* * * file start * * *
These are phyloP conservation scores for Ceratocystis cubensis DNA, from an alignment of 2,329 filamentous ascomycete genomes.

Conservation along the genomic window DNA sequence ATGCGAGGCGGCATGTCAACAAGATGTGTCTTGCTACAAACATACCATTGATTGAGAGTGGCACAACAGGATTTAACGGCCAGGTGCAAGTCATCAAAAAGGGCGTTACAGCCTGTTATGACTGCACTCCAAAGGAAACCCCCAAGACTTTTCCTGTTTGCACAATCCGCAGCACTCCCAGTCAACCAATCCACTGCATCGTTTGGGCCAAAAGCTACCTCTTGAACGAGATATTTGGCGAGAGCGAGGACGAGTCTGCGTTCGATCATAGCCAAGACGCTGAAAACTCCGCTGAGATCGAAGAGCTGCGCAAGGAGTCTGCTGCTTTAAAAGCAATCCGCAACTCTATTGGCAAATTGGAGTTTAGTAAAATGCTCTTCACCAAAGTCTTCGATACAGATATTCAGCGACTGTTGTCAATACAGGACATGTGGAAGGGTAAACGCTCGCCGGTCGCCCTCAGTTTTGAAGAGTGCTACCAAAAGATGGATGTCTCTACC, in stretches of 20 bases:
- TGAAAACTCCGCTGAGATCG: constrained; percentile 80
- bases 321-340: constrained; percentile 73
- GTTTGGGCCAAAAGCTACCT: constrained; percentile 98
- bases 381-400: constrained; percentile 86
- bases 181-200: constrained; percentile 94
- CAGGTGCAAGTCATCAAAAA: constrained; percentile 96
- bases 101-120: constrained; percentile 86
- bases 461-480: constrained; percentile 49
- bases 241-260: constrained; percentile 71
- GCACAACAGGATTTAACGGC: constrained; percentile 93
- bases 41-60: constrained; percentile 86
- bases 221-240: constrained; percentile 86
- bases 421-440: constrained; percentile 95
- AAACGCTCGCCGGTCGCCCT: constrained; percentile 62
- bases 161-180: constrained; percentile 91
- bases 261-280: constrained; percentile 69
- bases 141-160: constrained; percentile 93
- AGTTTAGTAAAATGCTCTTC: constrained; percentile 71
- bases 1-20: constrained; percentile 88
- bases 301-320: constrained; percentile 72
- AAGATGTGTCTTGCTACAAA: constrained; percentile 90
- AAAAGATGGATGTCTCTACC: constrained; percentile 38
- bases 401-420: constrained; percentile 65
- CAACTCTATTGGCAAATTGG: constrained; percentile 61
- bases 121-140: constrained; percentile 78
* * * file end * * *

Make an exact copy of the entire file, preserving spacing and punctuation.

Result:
These are phyloP conservation scores for Ceratocystis cubensis DNA, from an alignment of 2,329 filamentous ascomycete genomes.

Conservation along the genomic window DNA sequence ATGCGAGGCGGCATGTCAACAAGATGTGTCTTGCTACAAACATACCATTGATTGAGAGTGGCACAACAGGATTTAACGGCCAGGTGCAAGTCATCAAAAAGGGCGTTACAGCCTGTTATGACTGCACTCCAAAGGAAACCCCCAAGACTTTTCCTGTTTGCACAATCCGCAGCACTCCCAGTCAACCAATCCACTGCATCGTTTGGGCCAAAAGCTACCTCTTGAACGAGATATTTGGCGAGAGCGAGGACGAGTCTGCGTTCGATCATAGCCAAGACGCTGAAAACTCCGCTGAGATCGAAGAGCTGCGCAAGGAGTCTGCTGCTTTAAAAGCAATCCGCAACTCTATTGGCAAATTGGAGTTTAGTAAAATGCTCTTCACCAAAGTCTTCGATACAGATATTCAGCGACTGTTGTCAATACAGGACATGTGGAAGGGTAAACGCTCGCCGGTCGCCCTCAGTTTTGAAGAGTGCTACCAAAAGATGGATGTCTCTACC, in stretches of 20 bases:
- TGAAAACTCCGCTGAGATCG: constrained; percentile 80
- bases 321-340: constrained; percentile 73
- GTTTGGGCCAAAAGCTACCT: constrained; percentile 98
- bases 381-400: constrained; percentile 86
- bases 181-200: constrained; percentile 94
- CAGGTGCAAGTCATCAAAAA: constrained; percentile 96
- bases 101-120: constrained; percentile 86
- bases 461-480: constrained; percentile 49
- bases 241-260: constrained; percentile 71
- GCACAACAGGATTTAACGGC: constrained; percentile 93
- bases 41-60: constrained; percentile 86
- bases 221-240: constrained; percentile 86
- bases 421-440: constrained; percentile 95
- AAACGCTCGCCGGTCGCCCT: constrained; percentile 62
- bases 161-180: constrained; percentile 91
- bases 261-280: constrained; percentile 69
- bases 141-160: constrained; percentile 93
- AGTTTAGTAAAATGCTCTTC: constrained; percentile 71
- bases 1-20: constrained; percentile 88
- bases 301-320: constrained; percentile 72
- AAGATGTGTCTTGCTACAAA: constrained; percentile 90
- AAAAGATGGATGTCTCTACC: constrained; percentile 38
- bases 401-420: constrained; percentile 65
- CAACTCTATTGGCAAATTGG: constrained; percentile 61
- bases 121-140: constrained; percentile 78